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BRAZIL: Immigration Reminder for FIFA 2014 World Cup
February 18, 2014
June-July 2014 marks the month that FIFA World Cup soccer championship will be hosted by Brazil. As one of the largest attended sports events in the world, it is important for not only tourists, spectators and workers connected to the World Cup to obtain their visas early, but also for companies and traditional business visitors and assignees to Brazil to plan their visas and/or their in-country immigration formalities now.
Special Visas for the World Cup
The Brazilian Government introduced priority processing and special waivers for persons applying for visas related to attending the World Cup or working in connection with the games. Tourists wishing to take advantage of expedited visa processing must show evidence of tickets issued by FIFA for qualified events (a “VITUR-TE” or “Spectator Visa”). For foreign correspondents (a “VITEM VI-TE”) or private workers (a “ VITEM V-TE”) associated with setting up for the games or working as part of the games, special invitations or pre-approved work permits will be required from various Brazilian authorities, such as the Ministry of Foreign Affairs or Ministry of Labor.
The Brazilian Consulate in Los Angeles offers a general summary of these special visas and their general requirements at the following: http://losangeles.itamaraty.gov.br/en-us/temporary_special_visas.xml#general_req
As requirements and processing times may vary by consulate, readers are reminded that they should consult with the Brazilian consular post having jurisdiction over their legal place of residence.
Business Travelers and Assignees
As a general rule, application for visas during the traditional summer months in the Northern Hemisphere may take longer due to reduced staffing at consular posts and increase in holiday travel visas. In addition to World Cup visa applicants, certain Brazilian consular posts may become busier as the volume of normal holiday travel visa applications increase. For traditional business travelers, applying for a business visa (a “VITEM-II”) in advance of June 2014 may avoid unexpected delays.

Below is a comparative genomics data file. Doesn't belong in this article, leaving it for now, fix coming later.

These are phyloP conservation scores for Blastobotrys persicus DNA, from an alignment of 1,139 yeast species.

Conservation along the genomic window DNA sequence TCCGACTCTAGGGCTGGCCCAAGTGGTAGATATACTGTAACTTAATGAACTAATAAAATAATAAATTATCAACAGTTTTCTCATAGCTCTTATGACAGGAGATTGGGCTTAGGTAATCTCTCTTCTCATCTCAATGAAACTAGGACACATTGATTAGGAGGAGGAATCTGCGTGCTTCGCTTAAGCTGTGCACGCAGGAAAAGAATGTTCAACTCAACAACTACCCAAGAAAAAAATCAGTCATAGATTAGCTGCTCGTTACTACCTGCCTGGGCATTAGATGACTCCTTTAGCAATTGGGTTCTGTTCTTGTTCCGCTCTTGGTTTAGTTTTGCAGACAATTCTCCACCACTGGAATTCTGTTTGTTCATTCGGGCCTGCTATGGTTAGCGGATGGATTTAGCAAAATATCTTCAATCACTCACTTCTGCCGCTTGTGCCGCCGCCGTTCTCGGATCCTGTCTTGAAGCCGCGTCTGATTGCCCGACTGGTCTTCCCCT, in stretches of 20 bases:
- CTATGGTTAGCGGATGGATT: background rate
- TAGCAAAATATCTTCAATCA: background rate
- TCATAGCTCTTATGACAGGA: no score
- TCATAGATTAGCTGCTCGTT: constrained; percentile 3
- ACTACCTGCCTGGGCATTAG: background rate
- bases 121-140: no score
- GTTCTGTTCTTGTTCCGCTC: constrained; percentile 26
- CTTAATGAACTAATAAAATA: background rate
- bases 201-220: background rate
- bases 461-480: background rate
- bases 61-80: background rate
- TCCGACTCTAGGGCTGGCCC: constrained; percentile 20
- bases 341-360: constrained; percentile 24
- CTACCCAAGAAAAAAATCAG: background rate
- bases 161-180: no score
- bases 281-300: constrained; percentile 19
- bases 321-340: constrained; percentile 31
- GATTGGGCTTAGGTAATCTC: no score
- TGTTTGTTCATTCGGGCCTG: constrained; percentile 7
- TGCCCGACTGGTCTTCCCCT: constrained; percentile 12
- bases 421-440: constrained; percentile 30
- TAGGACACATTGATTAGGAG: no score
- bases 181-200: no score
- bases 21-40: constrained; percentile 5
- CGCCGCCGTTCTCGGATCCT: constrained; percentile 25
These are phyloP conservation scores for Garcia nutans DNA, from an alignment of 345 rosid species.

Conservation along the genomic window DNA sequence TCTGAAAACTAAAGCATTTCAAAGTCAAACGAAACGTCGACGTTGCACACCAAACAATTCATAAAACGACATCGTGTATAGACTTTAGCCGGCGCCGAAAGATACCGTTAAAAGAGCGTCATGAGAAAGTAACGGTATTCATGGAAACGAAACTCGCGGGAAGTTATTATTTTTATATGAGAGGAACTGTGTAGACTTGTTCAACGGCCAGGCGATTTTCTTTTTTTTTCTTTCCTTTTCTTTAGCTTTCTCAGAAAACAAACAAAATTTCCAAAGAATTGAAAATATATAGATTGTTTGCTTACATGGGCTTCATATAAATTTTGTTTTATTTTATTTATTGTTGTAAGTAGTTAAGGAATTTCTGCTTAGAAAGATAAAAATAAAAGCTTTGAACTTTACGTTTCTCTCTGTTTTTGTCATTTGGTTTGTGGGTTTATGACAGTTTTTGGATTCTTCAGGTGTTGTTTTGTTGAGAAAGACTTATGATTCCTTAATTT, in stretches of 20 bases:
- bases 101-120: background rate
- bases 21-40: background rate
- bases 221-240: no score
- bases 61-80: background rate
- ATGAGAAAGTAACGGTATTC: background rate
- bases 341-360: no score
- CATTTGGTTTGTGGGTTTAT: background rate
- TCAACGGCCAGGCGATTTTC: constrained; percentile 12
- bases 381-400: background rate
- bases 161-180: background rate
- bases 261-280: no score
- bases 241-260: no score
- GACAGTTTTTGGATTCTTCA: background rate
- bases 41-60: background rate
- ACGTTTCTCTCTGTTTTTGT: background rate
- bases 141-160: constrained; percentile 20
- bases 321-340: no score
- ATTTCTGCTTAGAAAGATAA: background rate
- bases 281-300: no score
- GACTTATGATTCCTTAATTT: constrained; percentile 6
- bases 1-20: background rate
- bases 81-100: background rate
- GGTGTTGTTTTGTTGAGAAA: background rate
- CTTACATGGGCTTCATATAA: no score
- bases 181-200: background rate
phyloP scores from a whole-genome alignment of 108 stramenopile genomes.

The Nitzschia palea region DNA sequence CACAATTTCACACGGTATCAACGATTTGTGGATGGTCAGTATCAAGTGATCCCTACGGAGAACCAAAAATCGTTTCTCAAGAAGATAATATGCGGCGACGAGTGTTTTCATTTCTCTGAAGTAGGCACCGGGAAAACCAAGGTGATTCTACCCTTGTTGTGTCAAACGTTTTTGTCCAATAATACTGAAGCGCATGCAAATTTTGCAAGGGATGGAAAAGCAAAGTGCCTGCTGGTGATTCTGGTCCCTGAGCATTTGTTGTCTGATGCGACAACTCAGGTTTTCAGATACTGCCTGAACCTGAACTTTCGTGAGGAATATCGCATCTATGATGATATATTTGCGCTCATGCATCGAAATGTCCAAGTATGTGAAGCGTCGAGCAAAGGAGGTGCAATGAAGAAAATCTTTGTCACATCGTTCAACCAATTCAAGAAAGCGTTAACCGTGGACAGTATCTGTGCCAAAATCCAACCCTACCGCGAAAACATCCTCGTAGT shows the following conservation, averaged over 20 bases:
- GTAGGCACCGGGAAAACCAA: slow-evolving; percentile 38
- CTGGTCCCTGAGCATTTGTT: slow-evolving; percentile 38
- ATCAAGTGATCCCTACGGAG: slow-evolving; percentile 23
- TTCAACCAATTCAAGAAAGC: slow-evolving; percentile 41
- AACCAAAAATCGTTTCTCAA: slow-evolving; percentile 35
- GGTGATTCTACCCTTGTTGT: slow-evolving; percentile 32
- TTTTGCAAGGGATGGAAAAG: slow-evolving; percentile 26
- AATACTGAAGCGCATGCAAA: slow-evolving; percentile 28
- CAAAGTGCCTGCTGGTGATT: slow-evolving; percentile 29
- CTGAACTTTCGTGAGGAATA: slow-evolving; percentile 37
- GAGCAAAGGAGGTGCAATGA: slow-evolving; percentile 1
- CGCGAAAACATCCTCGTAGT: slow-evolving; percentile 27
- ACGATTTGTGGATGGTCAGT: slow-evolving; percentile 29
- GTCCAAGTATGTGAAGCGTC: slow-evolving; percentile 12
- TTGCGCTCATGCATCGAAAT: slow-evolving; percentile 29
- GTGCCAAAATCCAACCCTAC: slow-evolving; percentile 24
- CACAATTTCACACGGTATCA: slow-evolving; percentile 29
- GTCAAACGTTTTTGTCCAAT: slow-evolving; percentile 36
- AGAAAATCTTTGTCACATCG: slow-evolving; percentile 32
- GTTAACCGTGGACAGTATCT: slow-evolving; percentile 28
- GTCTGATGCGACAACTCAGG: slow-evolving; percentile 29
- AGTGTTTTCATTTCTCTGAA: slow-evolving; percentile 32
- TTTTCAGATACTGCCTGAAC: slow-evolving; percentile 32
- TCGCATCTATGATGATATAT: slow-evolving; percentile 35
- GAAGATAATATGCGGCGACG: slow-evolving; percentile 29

Brazil is also noted as being one of the more lengthy immigration processes for work permits and to conclude in-country immigration formalities.
While Brazil has introduced e-filing of certain work permit applications, the Ministry of Labor may still take at least 30 calendar days to process a work permit application and at least another five to ten business days for visa approvals to be forwarded to consular posts. After a work visa is issued, assignees must undergo a rather lengthy process in Brazil with the local Federal police for a residence number (RNE) and the application for a residence card (CIE). In addition, a Brazilian tax number (CPF) and, for certain workers, a Labor Card (CTPS) may be required.
Given the lead-up to the World Cup in May and early June, and national holiday mood of the host country, regularizing status in Brazil for assignees and families may experience significant and unforeseen delays.
What to Do?
For those attending the games or working in connection with the World Cup, initiating work/visa applications and filing with Brazilian consular posts will be key to getting visas issued by June 2014.
For traditional business visitors, purchasing refundable, round-trip airline tickets and proceeding with filing business visitor visa applications would also be best to do no later than early May 2014.
For companies wishing to relocate assignees and families to Brazil this summer, now is the time to coordinate with Brazilian HR on initiating the necessary pre-approvals. In addition, it is recommended to coordinate with your global immigration supplier and mobility suppliers the necessary immigration formalities that will be required to secure such things as Brazilian bank accounts, accommodations and the clearing household goods into Brazil during this extraordinary sporting event.
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